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Recently, after attending to a conference with some Guatemalan politicians, I began to take interest in this country's socio-economical issues, in particular with regard to land.

I that in the 1950s they did a massive land reform, but it was canceled shortly afterwards by a USA-backed coup d'etat. It started a 40 years civil war which ended in 1996. After that, several government officials were put to trial for war crimes. The last thing I found in Wikipedia about the history of Guatemala is the recent scandal related to bribery in the government; it is not connected to land reform.

So, my questions are:

  1. Has land-reform been attempted after the end of the civil war in 1996?

  2. Is land-reform a major issue in current Guatemala politics?

  3. What Guatemalan parties support/oppose land reform today?

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  1. In short, no. Many people have argued for it but there have been no major attempts that made any headway.
  2. It isn't a major issue in the terms that it isn't a topic that is debated actively in congress and no parties hold it as a major part of their policy ideals. This is important because the president holds a lot of power in Guatemala through executive branches so if they don't want it, it probably won't happen. Most people are more focused on the crime and corruption aspects in their country with land reform being an issue that is always around but almost never in the forefront. It mostly is used as a reasoning for the problems, both ways, and not as a solution.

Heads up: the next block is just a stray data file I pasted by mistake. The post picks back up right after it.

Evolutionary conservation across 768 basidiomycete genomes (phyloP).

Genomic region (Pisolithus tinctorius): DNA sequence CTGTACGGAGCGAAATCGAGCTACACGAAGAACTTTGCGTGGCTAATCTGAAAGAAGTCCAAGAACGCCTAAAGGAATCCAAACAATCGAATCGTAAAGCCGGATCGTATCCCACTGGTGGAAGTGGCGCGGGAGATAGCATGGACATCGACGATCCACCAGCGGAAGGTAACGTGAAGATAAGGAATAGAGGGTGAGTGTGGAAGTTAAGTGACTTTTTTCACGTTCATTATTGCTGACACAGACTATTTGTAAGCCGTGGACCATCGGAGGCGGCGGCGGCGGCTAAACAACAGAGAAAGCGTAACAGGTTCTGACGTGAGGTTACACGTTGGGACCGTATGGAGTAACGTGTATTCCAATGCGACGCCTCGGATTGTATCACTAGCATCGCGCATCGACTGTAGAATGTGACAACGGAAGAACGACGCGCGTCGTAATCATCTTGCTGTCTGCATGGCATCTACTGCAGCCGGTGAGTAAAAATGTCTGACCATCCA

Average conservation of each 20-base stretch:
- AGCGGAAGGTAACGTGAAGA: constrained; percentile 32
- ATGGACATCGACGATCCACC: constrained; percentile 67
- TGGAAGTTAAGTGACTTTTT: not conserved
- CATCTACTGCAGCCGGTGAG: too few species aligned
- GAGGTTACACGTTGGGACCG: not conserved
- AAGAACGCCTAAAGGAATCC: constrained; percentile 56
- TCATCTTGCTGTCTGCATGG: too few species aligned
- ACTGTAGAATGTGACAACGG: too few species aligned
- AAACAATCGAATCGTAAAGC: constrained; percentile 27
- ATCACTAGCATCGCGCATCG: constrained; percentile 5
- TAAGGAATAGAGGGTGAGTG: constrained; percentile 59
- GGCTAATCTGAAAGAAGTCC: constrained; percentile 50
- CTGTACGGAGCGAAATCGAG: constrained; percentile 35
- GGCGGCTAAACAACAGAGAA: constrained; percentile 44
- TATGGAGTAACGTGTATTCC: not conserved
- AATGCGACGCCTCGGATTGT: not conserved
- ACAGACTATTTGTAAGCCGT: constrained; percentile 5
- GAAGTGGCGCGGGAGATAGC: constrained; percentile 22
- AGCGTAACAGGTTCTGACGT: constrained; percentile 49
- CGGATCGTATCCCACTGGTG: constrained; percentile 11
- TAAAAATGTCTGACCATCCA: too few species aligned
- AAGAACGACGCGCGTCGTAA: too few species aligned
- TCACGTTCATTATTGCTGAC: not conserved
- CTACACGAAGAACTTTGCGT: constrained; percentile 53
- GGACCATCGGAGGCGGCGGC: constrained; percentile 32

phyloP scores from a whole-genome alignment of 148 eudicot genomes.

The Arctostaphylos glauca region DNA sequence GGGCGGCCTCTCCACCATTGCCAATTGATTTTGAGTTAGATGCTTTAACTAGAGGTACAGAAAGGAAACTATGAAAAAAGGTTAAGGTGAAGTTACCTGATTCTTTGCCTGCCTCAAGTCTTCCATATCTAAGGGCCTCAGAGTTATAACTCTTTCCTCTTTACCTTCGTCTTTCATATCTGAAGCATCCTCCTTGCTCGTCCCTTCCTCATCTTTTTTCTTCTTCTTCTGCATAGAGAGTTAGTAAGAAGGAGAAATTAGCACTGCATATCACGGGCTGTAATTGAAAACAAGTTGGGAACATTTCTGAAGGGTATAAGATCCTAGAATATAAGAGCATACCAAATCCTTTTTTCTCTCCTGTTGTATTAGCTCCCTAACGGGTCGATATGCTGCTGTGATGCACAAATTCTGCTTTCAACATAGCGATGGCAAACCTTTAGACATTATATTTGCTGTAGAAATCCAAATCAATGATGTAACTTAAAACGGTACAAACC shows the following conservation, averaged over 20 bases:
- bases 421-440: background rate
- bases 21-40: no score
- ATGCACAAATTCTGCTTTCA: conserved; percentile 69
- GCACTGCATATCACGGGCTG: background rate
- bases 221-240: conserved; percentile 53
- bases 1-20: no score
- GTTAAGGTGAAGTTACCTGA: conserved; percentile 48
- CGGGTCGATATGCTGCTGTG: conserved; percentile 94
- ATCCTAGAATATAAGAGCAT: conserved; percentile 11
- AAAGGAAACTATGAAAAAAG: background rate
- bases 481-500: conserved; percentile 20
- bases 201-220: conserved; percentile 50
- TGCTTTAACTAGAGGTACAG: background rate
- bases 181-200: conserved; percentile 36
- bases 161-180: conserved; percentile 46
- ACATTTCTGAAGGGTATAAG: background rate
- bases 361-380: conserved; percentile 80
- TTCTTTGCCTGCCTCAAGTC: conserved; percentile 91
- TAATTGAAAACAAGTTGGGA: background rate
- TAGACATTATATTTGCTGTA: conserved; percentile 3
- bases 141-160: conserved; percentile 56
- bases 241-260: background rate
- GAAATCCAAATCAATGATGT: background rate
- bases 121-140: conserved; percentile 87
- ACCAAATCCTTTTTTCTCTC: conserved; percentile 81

This has been the status quo mainly because of US intervention and local policy that has geared their economy towards a modern-form of banana republic where only 2,5% of the farms own 2/3 of the land. If you would like other examples of countries where land reform has and currently is taking front stage, since I see in your Bio you are interested in fair division of land as a subject, then I would suggest you look towards South Africa. They have in the last few years made that a center-point of two of the biggest parties policy lines and have actually amended the constitution to make it possible.

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